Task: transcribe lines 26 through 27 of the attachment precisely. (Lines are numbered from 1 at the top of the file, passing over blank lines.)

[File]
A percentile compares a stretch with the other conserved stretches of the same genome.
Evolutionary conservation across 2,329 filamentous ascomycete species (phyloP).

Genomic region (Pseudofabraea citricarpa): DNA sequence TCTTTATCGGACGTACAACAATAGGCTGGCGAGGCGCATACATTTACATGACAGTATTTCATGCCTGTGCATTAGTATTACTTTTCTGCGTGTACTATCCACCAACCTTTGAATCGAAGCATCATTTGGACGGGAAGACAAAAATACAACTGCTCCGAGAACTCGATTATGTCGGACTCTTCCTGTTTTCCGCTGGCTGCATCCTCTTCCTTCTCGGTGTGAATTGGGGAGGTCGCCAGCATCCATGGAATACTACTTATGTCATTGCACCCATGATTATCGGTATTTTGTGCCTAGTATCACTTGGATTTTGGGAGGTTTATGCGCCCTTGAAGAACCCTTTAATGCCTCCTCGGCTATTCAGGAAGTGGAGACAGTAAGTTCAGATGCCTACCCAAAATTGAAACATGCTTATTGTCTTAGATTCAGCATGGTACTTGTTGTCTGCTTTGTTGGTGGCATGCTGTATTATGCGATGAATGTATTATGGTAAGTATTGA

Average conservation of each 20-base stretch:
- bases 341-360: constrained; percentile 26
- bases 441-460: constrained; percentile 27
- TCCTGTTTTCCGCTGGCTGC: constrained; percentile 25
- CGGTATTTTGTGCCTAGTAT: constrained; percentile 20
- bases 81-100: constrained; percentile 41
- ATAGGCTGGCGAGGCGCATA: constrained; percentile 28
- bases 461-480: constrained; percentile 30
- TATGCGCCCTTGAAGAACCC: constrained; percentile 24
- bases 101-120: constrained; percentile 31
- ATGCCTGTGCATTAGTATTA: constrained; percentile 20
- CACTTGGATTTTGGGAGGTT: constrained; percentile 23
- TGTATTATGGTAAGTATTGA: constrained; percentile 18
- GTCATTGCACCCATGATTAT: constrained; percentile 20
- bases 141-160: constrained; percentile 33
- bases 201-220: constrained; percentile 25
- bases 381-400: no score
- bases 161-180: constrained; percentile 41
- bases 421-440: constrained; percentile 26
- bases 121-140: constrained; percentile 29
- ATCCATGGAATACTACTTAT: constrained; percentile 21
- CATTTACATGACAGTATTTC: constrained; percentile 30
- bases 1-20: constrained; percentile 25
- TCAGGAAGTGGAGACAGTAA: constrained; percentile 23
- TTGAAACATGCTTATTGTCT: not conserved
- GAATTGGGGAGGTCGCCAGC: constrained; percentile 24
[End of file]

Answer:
- bases 1-20: constrained; percentile 25
- TCAGGAAGTGGAGACAGTAA: constrained; percentile 23